Young companies that adopt structured systems to run their operations in their early years grow three times faster than competitors and have a lower rate of CEO turnover, according to an award-winning research paper.
Policy makers need to understand how early-stage companies in their own area work, rather than try to create another Silicon Valley, says Stanford management professor George Foster. He is coauthor of a new report published by the World Economic Forum.
Why do some geographic areas — such as California’s Silicon Valley — produce so many entrepreneurial companies? The answer may be workplace peers. Working with former entrepreneurs makes individuals more likely to start their own businesses, says Professor Jesper Sørensen of the Stanford Graduate School of Business.
10 Ideas For Entrepreneurs Facing Personnel Issues How do you hire, fire, and figure out what to pay the employees of your new startup firm? Irv Grousbeck of the Business School’s Center for Entrepreneurial Studies has a list of 10 ideas.
Investor Intuition Is Right: Corporate Leadership and Management Turnover Directly Affect Startup Success Start-up companies with founding and senior management teams sporting greater diversity in experience and functions are more successful more quickly say researchers. It may be consistent with common wisdom, but the authors argue their study helps companies and investors understand just why this is the case.
When (Organizational) Change Hurts: Startups Need to “Think Employees” from the Get-Go A decade-long study of Silicon Valley (California) technology startups finds that companies were three times more likely to fail if at some point they altered the founder’s blueprint for employee relations than if they maintained their original employee model.
Summer Program Offers Grad Students a Mini-MBA The Business School’s new Summer Institute for Entrepreneurship draws on interdisciplinary strengths to give graduate students the basics of management education plus lessons in entrepreneurship and business growth. (October 2006)
Scholars, Practitioners Team Up to Teach Entrepreneurial Topics For a decade tenured professor Charles Holloway has been bringing together scholars and business practitioners to teach a string of classes that have helped MBA students understand what it’s really like to start a business. The scholar-practitioner approach has also stimulated research into issues surrounding entrepreneurship, says Holloway. (September 2006)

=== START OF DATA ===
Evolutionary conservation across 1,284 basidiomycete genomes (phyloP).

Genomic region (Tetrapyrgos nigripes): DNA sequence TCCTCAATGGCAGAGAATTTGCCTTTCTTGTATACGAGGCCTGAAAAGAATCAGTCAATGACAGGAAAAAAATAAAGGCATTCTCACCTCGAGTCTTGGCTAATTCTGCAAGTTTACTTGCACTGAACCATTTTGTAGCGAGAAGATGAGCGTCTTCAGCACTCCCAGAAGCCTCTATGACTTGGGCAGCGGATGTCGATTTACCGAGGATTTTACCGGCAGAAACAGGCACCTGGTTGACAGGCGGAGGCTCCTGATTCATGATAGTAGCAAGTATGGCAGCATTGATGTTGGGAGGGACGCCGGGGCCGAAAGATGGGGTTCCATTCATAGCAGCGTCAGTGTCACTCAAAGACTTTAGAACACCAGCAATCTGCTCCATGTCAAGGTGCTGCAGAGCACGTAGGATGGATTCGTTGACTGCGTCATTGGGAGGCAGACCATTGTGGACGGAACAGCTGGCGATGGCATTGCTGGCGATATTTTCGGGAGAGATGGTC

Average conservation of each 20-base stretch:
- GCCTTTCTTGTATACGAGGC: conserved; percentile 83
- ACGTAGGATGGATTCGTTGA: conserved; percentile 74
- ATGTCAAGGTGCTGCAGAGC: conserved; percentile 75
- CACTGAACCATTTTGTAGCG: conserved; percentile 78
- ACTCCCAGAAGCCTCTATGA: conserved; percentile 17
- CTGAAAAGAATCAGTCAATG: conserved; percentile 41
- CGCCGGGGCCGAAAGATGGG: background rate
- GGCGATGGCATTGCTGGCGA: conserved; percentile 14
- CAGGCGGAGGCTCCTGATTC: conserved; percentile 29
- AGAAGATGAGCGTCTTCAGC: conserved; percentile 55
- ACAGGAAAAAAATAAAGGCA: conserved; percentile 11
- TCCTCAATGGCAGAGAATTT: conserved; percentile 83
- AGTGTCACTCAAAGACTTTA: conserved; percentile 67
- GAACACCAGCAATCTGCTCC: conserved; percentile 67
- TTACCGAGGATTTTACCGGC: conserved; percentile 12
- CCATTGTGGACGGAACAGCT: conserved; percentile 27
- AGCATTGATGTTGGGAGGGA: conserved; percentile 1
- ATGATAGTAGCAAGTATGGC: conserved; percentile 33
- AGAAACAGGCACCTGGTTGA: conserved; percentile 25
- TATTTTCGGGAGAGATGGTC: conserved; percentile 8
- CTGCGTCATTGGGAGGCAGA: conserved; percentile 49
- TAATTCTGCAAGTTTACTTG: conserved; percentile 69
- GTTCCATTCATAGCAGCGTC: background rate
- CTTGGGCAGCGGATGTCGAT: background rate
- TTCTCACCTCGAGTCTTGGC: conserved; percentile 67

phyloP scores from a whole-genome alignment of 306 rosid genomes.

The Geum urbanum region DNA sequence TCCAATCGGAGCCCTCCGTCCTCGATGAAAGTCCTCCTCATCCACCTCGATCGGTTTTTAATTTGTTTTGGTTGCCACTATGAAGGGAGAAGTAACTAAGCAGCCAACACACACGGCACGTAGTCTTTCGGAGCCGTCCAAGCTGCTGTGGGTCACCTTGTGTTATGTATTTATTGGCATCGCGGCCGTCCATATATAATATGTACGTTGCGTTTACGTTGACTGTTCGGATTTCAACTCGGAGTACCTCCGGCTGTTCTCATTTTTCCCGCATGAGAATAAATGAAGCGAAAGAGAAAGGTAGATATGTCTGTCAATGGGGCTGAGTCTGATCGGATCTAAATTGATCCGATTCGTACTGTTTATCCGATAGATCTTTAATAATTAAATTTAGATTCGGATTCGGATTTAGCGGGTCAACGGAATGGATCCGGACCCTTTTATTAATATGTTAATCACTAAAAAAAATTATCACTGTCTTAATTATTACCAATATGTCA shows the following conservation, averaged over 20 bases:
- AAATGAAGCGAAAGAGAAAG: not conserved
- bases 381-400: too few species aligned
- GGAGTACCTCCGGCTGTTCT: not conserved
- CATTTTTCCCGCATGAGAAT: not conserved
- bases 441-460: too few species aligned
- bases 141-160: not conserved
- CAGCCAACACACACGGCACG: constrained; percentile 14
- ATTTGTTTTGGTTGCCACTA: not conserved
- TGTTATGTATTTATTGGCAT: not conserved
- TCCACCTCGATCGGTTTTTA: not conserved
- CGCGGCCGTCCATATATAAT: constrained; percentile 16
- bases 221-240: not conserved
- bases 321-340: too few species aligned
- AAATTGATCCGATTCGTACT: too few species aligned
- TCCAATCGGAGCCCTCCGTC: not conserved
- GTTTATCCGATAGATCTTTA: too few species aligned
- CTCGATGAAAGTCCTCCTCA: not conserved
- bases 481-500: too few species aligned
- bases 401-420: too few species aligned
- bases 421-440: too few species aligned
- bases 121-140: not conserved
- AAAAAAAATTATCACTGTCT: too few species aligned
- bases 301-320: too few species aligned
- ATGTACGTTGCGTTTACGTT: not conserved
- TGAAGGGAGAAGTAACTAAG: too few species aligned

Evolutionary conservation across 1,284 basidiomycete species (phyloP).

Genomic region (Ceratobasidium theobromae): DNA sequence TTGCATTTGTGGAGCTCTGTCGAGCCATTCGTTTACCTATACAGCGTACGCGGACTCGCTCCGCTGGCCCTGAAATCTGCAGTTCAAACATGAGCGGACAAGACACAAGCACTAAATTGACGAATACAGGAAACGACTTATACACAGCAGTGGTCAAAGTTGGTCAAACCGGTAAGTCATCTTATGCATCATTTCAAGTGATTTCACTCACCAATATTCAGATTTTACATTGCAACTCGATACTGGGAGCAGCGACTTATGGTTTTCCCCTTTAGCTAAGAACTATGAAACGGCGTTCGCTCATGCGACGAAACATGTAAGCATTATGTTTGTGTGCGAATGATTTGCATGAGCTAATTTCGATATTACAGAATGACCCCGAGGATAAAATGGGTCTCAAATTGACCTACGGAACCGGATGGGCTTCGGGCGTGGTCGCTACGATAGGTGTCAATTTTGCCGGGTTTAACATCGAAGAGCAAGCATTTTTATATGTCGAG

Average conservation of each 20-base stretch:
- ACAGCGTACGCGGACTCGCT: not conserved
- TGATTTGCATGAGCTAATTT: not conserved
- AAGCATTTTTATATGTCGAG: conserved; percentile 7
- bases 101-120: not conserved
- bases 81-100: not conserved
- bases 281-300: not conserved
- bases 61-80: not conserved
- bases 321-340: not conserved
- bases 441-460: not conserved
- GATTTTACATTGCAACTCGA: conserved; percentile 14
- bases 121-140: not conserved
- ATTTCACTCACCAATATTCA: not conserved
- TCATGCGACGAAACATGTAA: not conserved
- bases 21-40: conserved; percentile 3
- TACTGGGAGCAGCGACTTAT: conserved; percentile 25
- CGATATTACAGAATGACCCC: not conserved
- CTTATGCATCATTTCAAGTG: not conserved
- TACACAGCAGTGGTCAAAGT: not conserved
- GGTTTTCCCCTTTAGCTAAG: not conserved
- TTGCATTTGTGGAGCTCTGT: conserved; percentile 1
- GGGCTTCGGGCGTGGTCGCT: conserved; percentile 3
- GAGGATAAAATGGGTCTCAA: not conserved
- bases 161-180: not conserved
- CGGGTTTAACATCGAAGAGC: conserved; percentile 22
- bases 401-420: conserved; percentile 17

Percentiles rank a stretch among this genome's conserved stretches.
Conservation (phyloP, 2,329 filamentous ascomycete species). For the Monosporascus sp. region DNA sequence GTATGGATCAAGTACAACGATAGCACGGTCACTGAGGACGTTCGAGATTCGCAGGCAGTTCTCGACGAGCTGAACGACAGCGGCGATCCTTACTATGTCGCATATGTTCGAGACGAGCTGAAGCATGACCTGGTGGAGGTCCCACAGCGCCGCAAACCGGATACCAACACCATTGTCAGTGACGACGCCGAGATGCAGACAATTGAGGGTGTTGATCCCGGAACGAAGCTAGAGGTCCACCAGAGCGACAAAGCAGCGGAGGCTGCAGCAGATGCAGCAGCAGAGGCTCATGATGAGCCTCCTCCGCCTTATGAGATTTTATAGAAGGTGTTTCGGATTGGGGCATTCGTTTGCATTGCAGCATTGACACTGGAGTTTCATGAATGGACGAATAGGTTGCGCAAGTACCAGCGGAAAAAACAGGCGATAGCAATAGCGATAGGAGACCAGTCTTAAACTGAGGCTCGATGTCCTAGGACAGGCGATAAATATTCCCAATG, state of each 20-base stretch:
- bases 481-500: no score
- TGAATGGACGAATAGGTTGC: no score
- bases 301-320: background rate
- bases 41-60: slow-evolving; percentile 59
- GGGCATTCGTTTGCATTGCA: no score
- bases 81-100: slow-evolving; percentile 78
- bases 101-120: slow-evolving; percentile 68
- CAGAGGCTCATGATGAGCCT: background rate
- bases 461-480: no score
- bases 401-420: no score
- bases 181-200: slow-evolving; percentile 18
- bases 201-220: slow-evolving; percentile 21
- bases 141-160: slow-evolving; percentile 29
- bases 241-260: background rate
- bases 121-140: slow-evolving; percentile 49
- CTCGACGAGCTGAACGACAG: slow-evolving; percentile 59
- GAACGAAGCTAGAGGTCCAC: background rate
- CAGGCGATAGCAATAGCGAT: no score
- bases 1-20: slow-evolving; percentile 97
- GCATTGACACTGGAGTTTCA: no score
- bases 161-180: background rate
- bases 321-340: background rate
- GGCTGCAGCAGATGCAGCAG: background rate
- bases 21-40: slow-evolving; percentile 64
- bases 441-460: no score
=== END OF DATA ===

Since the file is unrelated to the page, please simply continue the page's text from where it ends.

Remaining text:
Startups Need a Special Learning Curve for Sales Before a young company can sell its product successfully, the entire organization needs to learn how customers will acquire and use the product. This requires a special learning curve for sales and marketing before the product is ready for a major push, say researchers Charles Holloway and Mark Leslie. (September 2006)
Founders of Startups May Develop Itchy Feet Founders of entrepreneurial firms are more likely to leave and start a new business as their companies mature and their own roles become more routine, say researchers. Unlike their bosses, employees are more likely to leave early on and start a company. But if they stick around as their company matures, employees find more opportunities to be creative and thus are less likely to be lured away by an entrepreneurial opportunity. (April 2005)
Smart Startups Don't Wait to Set Up Accounting Systems A new study finds that young companies that acted quickly to institute formal accounting systems, such as operation budgets, cash budgets, and financial monitoring systems, had higher growth rates in terms of revenues and head count than their peers. (February 2005)
Generalists Succeed as Entrepreneurs Entrepreneurs are more likely to be generalists, people who have had a variety of different experience in their work careers and who took the most varied classes while earning their MBA degrees, according to research by Edward Lazear. (February 2005)
VC Funding Signals Growth Strategy Prior research indicates that venture capital funding is the most significant resource for entrepreneurial success-it allows for faster product-to-market turnover and enables a company to "professionalize" management teams quickly. New research by Antonio Davila and George Foster suggests that initially the amount is less important than the fact that venture funds were invested at all. (May 2002)
Entrepreneurs Arise from the Ranks of Jacks-of-All-Trades Using data from a major survey of Stanford Business School MBA graduates, Professor Edward Lazear concludes entrepreneurs are jacks-of-all-trades with well rounded experience, not specialists. (April 2002)
Founders’ Values Help Shape Gender Mix in High Tech A six-year study of high-tech startups in Silicon Valley identifies factors that can predict how hospitable firms are to women and challenges the common assumption that access for women is uniformly low across technology firms. (May 2001)